Screw Bjarne

In the world of programming languages, Danish computer scientist Bjarne Stroustrup is a very well-known and respected name. Stroustrup has not only been the head of AT&T Bell Labs’ “Large-scale Programming Research” department for many years but he is also the father of the widely used object-oriented C++ programming language, that he officially released in 1983.

At the end of the Eighties Apple developers decided to start supporting the new language in the Mac Programmer’s Workshop (MPW), at the time the official IDE to create Macintosh software.

Screw BjarneThe effort wasn’t without hitches and C++’s logic caused bouts of frustration, vented in some funny ways. Among them was a “Talking Bjarne” application and most of all the production a of a geeky t-shirt featuring a picture of Stroustrup’s head pierced by a giant screw.

According to Landon Dyer, who made the t-shirt, the image was meant to be an irreverent statement around the fact that he thought that C++ was really “screwed up”, although the message which actually came through was a more direct, and liberating, “Screw Bjarne”.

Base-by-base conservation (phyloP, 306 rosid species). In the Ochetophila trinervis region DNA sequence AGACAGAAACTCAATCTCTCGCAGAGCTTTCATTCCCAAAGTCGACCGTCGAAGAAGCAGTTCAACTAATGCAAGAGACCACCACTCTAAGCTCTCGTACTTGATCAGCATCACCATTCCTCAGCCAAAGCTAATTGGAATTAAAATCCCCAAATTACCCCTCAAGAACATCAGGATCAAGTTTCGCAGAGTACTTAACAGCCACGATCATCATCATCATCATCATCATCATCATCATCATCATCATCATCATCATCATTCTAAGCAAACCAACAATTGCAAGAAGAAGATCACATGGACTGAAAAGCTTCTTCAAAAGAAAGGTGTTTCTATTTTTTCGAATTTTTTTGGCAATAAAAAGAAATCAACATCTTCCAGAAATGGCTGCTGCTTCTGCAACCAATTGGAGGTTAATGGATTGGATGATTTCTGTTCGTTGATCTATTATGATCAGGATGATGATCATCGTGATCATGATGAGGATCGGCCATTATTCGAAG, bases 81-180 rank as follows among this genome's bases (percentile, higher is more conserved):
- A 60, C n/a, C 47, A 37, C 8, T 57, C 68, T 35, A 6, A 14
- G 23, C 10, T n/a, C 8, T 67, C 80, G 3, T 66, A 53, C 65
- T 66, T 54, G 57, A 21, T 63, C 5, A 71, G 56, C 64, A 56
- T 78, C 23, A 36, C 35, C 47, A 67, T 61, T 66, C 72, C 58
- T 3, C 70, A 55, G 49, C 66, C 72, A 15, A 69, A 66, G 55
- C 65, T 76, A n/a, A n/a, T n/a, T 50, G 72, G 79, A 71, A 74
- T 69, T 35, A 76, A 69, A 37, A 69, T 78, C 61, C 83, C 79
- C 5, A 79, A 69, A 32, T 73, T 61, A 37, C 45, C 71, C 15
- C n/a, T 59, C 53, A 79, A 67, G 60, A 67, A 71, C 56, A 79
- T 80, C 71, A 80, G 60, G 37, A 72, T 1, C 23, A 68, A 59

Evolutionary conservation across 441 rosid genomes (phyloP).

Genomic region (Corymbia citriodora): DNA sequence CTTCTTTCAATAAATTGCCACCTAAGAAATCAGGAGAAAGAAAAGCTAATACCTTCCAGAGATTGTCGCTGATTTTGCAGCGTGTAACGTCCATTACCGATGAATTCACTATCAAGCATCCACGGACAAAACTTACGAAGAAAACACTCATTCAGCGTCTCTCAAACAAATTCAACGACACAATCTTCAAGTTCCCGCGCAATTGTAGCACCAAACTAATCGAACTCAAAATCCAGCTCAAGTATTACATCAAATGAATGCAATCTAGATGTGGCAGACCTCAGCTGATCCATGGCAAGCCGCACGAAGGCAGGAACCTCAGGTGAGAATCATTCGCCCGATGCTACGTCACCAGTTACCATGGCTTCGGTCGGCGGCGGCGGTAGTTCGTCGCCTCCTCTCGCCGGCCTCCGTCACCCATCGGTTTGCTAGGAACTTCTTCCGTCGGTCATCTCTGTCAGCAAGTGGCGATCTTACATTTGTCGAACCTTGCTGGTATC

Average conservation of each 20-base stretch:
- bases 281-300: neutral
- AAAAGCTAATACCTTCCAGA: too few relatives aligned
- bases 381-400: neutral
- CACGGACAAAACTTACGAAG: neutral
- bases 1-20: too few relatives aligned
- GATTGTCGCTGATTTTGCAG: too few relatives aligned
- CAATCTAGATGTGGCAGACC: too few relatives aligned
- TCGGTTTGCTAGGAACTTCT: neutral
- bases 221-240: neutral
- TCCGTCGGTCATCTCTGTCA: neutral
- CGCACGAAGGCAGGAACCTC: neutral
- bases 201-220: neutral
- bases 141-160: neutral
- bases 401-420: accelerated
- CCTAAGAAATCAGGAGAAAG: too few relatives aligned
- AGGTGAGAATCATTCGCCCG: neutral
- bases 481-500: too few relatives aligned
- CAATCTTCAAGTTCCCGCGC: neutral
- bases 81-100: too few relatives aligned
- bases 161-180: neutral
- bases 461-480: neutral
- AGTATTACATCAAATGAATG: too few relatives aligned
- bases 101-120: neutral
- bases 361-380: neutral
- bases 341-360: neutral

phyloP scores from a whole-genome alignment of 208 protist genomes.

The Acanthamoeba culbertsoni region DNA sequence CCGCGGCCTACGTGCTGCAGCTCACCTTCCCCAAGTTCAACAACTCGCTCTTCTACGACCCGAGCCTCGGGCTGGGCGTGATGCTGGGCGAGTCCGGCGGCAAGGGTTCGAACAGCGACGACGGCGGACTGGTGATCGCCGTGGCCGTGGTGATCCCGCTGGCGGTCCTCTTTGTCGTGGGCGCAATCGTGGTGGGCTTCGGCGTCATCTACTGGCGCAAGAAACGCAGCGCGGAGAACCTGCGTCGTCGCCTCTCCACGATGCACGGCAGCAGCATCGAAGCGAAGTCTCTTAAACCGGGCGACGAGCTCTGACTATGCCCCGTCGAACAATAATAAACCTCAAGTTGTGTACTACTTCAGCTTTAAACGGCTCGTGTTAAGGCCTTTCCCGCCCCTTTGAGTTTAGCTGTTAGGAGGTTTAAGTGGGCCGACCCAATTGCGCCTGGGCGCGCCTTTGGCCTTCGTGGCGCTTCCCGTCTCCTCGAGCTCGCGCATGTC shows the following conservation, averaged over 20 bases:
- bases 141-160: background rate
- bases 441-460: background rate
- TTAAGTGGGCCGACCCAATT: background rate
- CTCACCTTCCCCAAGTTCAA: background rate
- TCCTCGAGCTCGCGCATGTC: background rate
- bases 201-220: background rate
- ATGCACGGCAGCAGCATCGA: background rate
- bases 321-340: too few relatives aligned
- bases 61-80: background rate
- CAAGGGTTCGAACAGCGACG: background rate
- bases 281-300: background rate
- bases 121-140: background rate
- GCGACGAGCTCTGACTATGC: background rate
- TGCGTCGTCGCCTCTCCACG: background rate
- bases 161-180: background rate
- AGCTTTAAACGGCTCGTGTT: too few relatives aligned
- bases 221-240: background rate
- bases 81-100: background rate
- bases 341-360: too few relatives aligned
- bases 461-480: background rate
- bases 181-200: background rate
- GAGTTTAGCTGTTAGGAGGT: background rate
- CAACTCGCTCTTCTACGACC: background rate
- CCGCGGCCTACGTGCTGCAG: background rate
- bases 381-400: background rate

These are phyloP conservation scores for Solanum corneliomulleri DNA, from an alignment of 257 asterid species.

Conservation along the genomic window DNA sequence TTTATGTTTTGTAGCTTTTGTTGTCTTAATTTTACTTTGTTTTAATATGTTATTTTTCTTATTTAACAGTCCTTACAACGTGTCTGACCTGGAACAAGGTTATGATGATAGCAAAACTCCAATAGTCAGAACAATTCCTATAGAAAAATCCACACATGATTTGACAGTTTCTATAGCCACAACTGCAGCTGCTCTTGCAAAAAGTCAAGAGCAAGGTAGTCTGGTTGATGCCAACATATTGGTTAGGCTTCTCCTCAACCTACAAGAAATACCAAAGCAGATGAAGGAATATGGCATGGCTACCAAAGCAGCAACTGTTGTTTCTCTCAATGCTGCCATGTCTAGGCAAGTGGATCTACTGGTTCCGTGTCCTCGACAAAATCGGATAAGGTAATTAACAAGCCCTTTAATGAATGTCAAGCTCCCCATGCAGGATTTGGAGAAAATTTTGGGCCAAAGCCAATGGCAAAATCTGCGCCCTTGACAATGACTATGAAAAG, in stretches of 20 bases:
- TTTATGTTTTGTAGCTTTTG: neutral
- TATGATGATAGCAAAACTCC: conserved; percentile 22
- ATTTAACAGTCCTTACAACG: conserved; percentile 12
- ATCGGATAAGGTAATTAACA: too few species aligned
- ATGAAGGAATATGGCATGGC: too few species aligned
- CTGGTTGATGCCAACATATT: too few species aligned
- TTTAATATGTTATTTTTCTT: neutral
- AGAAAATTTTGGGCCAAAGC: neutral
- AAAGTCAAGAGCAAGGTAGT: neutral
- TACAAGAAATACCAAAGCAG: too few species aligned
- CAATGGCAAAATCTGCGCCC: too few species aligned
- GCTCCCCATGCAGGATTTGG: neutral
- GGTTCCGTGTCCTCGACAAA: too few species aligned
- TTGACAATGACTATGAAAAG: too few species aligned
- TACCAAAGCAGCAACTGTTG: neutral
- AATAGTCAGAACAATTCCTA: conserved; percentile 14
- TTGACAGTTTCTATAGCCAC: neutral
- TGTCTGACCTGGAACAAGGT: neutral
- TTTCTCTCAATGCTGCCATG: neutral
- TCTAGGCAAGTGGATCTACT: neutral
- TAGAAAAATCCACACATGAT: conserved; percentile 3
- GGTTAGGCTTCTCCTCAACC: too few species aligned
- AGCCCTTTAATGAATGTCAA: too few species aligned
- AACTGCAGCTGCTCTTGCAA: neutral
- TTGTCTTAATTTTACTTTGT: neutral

When Stroustrup came to Apple to give a lecture, Dyer gave him one of the t-shirts and apparently the father of C++ wasn’t angry and seemed delighted to have made such a strong impression on Infinite Loop’s developers.

The image is taken from

Tuesday 09 February 2016, 12:29 pm
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CLImax: yet another shell before Mac OS X

There are many misconceptions about the Macintosh before the arrival of Mac OS X. One of them is the absence of a shell, a command line interface.

about CLImaxAlthough it is true that until 2001 Apple never provided one out of the box, there have been many ways to obtain such an interface, including Apple’s own MPW package for developers and a plethora of third parts applications and utilities. Among these was an AppleScript command interface for the System 7 called CLImax that was developed around 1996 by Drew Thaler.

Since we interviewed Drew a while ago about his work for Apple we also asked him to tell us the background story about this peculiar shell for the so-called “Classic” Mac OS.
Drew Thaler: I was in university at the time, and everyone in the engineering department spent a lot of time using the command-line interfaces on Unix systems. (SunOS, HP-UX, Apollo, etc.) The Mac had a few types of command-lines — MPW, MacPerl, and so on – but there was no reason to use most of them, because really the way you interacted with the Mac was through GUI apps and that’s where your data was kept.

But there was a text-based way to talk to the GUI applications on your Mac: AppleScript.

Friday 19 December 2008, 11:18 am
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